I inherited the responsibility of attending these fairs from another librarian, and have been going to them for about 4 semesters now. I’ve struggled with how to make the library presence at these fairs meaningful. If we’re being honest, most people who come to these fairs don’t have a lot of questions about the Libraries on campus. They want to talk to Res Life and find out if they have to live on campus and for how long, they want to hear from people in the major they’re considering about the classes and faculty, they want to learn about on campus job opportunities or tutoring services or the fitness center. If they want to know about the libraries, it’s usually enough (at this point in their college selection process) to know that we exist. Occasionally I’ll get the person who wants to stop and talk about the hours we’re open, what kind of resources and spaces we have, if we loan out tech to students, and other things. Most often, the people that stop are the parents who 1. are librarians, 2. have a family member who is a librarian, or 3. are alums who want to ask what’s different about the Libraries now from when they were students (answer: a lot).

At my final fair of the year last spring, I experimented. Instead of only taking handouts of library stats, I also grabbed campus maps. I noticed at that fair that more people than ever stopped to say hi, grab a map, and move on their way. Did I have more meaningful conversations about Library services? No.

My first fair of this year, I continued with taking maps, and also added other things: campus maps, city maps, information about on-campus jobs and how to find them. I went to our circulation desk and asked our full-time staff there: “Of the handouts by the entryway, which ones to you have to refill most often? Which ones do you get asked for most often?” And I started taking those handouts. What did I notice? Even more people stopped to say hi, grab some campus information, and move on. I asked a couple people who were particularly talkative if things like campus maps or job information were included in their registration packets. They said no–that the ones on my table were the only ones they’d seen. No wonder they were so popular.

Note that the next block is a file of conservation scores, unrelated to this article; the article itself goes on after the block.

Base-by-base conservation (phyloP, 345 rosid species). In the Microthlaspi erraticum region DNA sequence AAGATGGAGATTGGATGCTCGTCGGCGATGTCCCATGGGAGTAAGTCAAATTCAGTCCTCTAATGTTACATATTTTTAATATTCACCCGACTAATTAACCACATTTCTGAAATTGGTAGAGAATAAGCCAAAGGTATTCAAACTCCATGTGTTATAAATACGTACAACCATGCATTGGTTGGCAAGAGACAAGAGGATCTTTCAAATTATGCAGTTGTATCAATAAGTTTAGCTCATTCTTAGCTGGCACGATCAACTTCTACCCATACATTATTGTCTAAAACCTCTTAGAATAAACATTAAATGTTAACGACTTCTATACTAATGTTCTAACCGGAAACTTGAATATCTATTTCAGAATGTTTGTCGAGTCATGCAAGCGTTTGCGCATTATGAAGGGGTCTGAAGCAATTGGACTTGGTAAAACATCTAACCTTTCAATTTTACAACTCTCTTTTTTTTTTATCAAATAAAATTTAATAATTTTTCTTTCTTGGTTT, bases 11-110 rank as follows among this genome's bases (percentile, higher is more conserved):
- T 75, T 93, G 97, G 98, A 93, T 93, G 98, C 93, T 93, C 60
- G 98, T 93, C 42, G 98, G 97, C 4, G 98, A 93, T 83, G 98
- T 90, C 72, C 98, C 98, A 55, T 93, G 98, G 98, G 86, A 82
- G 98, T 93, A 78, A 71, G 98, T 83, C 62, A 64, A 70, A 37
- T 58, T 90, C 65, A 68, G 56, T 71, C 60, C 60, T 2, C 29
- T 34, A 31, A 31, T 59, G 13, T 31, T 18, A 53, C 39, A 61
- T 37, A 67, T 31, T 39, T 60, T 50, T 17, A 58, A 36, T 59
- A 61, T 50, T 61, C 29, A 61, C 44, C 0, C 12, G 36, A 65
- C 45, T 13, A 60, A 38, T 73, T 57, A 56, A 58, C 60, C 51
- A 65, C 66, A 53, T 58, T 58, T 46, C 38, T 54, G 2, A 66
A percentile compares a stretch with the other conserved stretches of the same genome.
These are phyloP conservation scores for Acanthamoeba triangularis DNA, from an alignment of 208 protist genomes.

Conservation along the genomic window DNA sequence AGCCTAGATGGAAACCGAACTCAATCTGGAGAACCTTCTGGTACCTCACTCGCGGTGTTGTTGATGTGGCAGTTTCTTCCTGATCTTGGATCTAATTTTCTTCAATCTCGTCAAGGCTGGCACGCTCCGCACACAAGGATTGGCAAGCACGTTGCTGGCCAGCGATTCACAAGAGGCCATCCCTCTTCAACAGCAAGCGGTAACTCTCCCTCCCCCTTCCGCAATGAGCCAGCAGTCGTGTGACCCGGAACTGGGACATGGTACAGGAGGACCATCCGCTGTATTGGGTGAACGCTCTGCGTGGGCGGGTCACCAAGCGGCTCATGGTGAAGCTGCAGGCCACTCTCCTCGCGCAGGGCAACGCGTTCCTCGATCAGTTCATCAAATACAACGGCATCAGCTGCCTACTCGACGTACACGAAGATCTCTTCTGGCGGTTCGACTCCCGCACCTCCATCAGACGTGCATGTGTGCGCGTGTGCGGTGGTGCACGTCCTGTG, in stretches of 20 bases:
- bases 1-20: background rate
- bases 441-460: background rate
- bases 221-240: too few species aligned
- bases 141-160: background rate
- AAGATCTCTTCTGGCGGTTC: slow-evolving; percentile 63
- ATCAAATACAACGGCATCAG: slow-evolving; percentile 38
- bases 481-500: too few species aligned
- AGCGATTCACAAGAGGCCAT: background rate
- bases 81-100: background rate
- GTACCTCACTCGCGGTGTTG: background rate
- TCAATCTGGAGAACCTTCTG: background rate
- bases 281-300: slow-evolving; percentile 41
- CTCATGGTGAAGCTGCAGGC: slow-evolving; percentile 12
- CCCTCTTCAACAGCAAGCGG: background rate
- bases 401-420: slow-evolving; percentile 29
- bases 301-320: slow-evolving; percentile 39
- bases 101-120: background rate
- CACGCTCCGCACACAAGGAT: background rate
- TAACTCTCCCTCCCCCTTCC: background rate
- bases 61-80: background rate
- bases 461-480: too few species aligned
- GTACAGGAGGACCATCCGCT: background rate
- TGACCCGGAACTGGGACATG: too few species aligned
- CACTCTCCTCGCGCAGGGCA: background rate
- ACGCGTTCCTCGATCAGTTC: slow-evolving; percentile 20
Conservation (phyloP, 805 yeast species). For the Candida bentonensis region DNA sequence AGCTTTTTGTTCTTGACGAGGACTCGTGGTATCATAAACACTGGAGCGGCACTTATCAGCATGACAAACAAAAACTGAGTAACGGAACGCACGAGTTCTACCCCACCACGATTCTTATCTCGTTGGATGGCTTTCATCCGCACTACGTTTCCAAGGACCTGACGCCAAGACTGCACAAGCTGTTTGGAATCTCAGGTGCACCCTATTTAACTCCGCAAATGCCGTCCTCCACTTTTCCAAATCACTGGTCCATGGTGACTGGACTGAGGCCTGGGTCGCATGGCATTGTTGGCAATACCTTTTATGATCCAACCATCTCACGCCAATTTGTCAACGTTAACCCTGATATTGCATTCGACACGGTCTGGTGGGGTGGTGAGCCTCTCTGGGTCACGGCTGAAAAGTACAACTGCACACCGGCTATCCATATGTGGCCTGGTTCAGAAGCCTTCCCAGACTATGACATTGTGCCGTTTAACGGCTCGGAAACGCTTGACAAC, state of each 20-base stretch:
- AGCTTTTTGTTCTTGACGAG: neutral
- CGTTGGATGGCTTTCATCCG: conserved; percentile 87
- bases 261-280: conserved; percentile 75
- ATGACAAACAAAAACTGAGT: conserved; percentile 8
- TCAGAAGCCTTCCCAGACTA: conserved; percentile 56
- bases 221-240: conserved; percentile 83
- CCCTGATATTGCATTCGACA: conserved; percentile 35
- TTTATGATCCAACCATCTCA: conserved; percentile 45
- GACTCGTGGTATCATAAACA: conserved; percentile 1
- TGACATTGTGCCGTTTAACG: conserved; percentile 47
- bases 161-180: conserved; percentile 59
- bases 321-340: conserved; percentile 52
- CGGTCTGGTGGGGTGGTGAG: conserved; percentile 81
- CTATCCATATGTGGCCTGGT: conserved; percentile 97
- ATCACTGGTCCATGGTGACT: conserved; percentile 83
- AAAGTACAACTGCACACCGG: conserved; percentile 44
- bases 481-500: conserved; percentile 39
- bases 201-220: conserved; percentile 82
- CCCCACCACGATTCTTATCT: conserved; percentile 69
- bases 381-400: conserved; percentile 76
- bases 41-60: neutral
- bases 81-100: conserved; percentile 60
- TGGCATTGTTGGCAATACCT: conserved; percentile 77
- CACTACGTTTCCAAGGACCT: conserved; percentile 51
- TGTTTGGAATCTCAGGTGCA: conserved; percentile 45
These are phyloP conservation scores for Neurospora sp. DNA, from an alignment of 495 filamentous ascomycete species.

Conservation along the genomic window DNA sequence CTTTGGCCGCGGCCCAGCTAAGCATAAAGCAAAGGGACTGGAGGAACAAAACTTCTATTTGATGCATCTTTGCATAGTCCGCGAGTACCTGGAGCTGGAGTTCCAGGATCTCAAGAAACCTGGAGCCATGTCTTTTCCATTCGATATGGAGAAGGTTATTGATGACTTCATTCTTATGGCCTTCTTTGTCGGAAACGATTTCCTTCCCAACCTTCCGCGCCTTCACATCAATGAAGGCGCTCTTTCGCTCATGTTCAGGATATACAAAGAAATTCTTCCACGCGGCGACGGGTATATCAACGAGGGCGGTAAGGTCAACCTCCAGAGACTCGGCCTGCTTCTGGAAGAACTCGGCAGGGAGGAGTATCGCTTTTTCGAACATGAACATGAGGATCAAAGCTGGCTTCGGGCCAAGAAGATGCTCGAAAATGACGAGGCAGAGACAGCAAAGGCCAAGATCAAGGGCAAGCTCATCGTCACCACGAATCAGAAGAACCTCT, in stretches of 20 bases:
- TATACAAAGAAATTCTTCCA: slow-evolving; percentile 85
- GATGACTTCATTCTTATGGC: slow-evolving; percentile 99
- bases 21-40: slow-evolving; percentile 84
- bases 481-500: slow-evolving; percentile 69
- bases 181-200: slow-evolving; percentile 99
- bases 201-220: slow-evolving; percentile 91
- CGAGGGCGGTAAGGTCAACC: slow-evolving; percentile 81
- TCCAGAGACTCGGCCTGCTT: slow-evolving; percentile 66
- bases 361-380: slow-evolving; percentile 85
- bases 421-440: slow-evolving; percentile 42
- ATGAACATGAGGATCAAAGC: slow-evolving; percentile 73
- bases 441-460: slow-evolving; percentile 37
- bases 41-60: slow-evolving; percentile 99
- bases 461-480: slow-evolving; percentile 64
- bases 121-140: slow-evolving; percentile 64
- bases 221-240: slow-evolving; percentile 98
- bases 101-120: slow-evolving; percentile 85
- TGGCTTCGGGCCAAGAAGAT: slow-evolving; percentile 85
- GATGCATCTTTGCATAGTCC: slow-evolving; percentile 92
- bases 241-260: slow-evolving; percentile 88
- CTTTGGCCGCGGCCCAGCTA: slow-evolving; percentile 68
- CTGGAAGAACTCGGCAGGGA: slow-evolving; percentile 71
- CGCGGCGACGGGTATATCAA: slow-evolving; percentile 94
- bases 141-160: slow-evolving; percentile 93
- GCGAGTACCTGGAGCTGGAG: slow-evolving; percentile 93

After these two experiences, I decided something. Most people may not know what questions to ask of an academic library. In the college-decision making process, I do not know how many students carefully consider the library as an important factor. Maybe they should, I’m not honestly sure. Am I having more in-depth conversations about the library when people stop for a map? Maybe once or twice each fair. But for the others, I’ve decided to hope that they’ll remember a friendly face and the helpful materials I had on my table. Hopefully, they’ll at least begin to associate the library–and the people that work there–as a place to find information and get help from a nice person. For now, I’ll call that a win.

Current outreach project: “What is your favorite book?” display

In honor of national “Read a Book Day” that happened on Sept 6, another librarian and I put together a display of books loved by our students and faculty/staff.

Favorite Books Display

Several weeks ago, during Week of Welcome, we put out some blank sheets of paper, a collection box, and a sign that asked, “What’s your favorite book?” In about 3 days, we collection 54 responses. Then, I went through our collections and pulled copies of a select number of the ones we owned for display. Finally, using a table in our Atrium, myself and another librarian set up the books along with the responses we received. I also included a take-away handout that listed all the books suggested and their library locations.

I was planning on leaving it at just that, until we realized that seeing the display might prompt others to want to share their favorite books with us, so we drug a movable white board out from one of the study areas, planted it next to the display, and wrote across the top, “What is your favorite book?” That was on Tuesday, late morning. Today, as of noon, that beautiful, inspiring white board looked like this:

White board books

And every time I walk past it, I stop to see what our students our reading. What books stick with them. Which ones people are commenting on–because now short conversations have cropped around around some titles. And I am just filled with happiness. I never want to take it down.